Linux vendors as well as leaders of the open-source community have dismissed The SCO Group Inc.s latest lawsuits against two Linux users as a last ditch attempt by the Lindon, Utah, company to save itself.
They are also all committed to banding together to fight the company in these and any future lawsuits, and do not believe there will be any slowdown in corporate Linux adoption.
Eric Raymond, president of the Open Source Initiative, on Wednesday published a letter of support to Steve Odland, president and CEO of AutoZone, on his Web site, in which he said the Linux community and the wider open-source software movement “regret that you have become the latest victim in the campaign of barratry, fraud, and stock-kiting that SCO has been waging. We want you to know that you are not alone, and that you have in fact just made a great many friends.
“We urge you to fight this lawsuit with every effort you can muster. Its the right thing to do by AutoZones shareholders, and more generally as well. Thoughtful people everywhere are seeing in meritless IP lawsuits an increasing drag on innovation and economic health. AutoZone can both serve its own interests and do good by helping make such parasitic tactics generally unprofitable.
“Well be with you—and that we includes a lot of expertise on the technical, legal, and historical issues bound up in SCOs lawsuit. If there is any assistance that I personally or the Open Source Initiative can reasonably provide, please do not hesitate to ask,” Raymond said.
Stuart Cohen, CEO of the Open Source Development Labs in Beaverton, Ore., told eWEEK he was surprised that SCO actually sued a Linux user at this time. “We didnt think they would sue a user until they had resolved the copyright issues with Novell [Inc.]. Quite frankly, when we announced our Legal Defense Fund, we thought that would stop them from going after a user. And when they announced their lawsuit with Novell, we really thought that would absolutely stop them until they got that resolved,” he said.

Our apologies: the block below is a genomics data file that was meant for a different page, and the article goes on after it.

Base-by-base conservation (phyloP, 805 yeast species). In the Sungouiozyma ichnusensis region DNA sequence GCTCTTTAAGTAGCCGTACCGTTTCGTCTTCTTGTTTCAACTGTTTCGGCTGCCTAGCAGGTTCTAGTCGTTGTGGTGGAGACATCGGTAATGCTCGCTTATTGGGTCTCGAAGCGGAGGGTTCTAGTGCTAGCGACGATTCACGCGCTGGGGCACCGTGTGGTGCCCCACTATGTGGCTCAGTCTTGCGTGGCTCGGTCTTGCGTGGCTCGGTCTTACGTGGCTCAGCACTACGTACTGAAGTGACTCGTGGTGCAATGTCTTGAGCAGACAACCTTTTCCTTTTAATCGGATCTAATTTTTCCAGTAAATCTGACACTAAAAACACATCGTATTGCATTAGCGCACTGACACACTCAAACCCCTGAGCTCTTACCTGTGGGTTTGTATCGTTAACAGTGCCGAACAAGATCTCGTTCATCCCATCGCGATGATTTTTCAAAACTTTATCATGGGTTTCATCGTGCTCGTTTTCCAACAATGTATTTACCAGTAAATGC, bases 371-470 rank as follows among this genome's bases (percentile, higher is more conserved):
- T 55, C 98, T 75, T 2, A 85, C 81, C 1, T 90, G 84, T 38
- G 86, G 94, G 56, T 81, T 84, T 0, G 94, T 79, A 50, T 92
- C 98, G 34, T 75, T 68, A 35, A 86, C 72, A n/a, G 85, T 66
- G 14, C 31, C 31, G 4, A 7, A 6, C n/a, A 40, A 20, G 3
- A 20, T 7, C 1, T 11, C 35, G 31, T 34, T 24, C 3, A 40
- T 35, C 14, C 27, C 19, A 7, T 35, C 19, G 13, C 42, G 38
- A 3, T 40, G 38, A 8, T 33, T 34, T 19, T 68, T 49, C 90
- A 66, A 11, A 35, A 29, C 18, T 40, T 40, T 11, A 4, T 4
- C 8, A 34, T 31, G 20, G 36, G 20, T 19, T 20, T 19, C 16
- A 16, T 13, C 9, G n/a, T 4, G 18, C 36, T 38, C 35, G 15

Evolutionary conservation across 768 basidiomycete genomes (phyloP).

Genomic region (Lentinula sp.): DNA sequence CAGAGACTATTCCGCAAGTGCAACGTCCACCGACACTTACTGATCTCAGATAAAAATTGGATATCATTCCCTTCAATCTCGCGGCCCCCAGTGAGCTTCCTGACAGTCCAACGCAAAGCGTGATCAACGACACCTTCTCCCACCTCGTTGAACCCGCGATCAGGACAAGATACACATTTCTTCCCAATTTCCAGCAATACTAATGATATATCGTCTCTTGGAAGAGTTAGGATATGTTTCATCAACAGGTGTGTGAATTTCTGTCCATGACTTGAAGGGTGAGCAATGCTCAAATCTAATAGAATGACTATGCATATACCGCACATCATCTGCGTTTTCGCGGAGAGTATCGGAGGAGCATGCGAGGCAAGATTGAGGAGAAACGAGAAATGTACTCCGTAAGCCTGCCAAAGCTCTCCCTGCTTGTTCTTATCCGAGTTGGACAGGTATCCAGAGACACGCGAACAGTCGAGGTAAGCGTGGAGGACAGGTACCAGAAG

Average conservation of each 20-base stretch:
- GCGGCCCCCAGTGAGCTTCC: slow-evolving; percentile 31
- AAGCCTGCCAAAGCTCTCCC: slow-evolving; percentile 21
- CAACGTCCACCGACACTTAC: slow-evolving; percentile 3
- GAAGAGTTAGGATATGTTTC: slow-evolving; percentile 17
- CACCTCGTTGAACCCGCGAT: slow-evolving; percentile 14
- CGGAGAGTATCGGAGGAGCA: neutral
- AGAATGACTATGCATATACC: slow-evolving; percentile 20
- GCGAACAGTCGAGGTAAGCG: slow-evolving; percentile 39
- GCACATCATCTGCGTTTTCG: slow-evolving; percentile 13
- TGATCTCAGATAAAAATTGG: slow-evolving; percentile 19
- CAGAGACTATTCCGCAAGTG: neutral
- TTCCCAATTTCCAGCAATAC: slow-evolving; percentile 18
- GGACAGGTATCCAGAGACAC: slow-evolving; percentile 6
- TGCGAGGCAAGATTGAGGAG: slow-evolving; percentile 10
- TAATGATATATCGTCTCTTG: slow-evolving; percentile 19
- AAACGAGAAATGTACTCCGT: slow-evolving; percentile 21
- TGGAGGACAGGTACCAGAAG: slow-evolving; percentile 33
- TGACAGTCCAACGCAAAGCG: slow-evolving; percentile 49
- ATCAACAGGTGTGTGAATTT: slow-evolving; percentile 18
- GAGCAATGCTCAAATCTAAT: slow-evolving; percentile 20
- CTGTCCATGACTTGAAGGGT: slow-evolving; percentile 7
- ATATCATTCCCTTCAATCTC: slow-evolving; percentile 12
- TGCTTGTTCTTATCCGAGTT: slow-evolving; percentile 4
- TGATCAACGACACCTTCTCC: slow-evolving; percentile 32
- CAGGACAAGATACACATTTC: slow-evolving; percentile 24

Cohen doubts the actual filing of these user lawsuits will have any effect on the adoption of Linux going forward, particularly given the recent indemnification announcements from Hewlett-Packard Co., Novell Inc. and Red Hat Inc. and the establishment of the Legal Defense Fund.
The OSDL is actively working to counter the fear, uncertainty and doubt (FUD) being spread by SCO through the lawsuits, and also has a Customer Advisory Council in the United States, with representatives from some 20 Fortune 500 companies, as well as a similar council in Europe. The OSDL recently ran an executive education session in Japan.
“I will tell you that in none of those meetings that have taken place in the last 60 days is there any indication of a slowdown of Linux interest or adoption,” he said, adding that the community is already rallying around AutoZone and DaimlerChrysler. “I have called them both and offered our assistance through the Legal Defense Fund,” Cohen said.
Peter Eck, vice president of marketing for BakBone Software Inc., of San Diego, a provider of data backup and restore software and which recently helped form the Linux Advantage initiative, agreed, saying that, to date, no decision has been made on SCOs claims by any court of law.
“Its clear that, in spite of SCOs lawsuit, Linux adoption by our customers has continued unabated. From BakBones perspective, we dont see how this latest legal maneuver will change that,” he said.
For its part, Linux and open-source vendor Red Hat said it is unfortunate that SCO has now decided to sue and attack its own customers. As far as Red Hat customers are concerned, the company continues to work with them to provide them with a warranty in case any issues are found, spokeswoman Leigh Day told eWEEK.
“We still look forward to the time when we can bring this matter formally to court, within the U.S. justice system,” she said, adding that neither AutoZone nor DaimlerChrysler are Red Hat clients.
While AutoZone had been a Red Hat customers “years ago, they have never been a Red Hat Enterprise Linux customer. We still remain confident that our solutions are not infringing on the valid intellectual property of others,” Day said.
Linus Torvalds, the founder of the open-source Linux operating system, also had harsh words for SCO. “It looks like SCO is suing their own old customers, most likely because they know they have nothing that is actually Linux-related even though they desperately try to make it seem that way,” he said.
The AutoZone name had come up before: In the IBM lawsuit, SCO claimed that AutoZone was using SCO shared libraries improperly. “That was debunked pretty publicly in Groklaw. Going by past performance this is likely just another smoke screen. More lies to cover up the old lies,” Torvalds told eWEEK.
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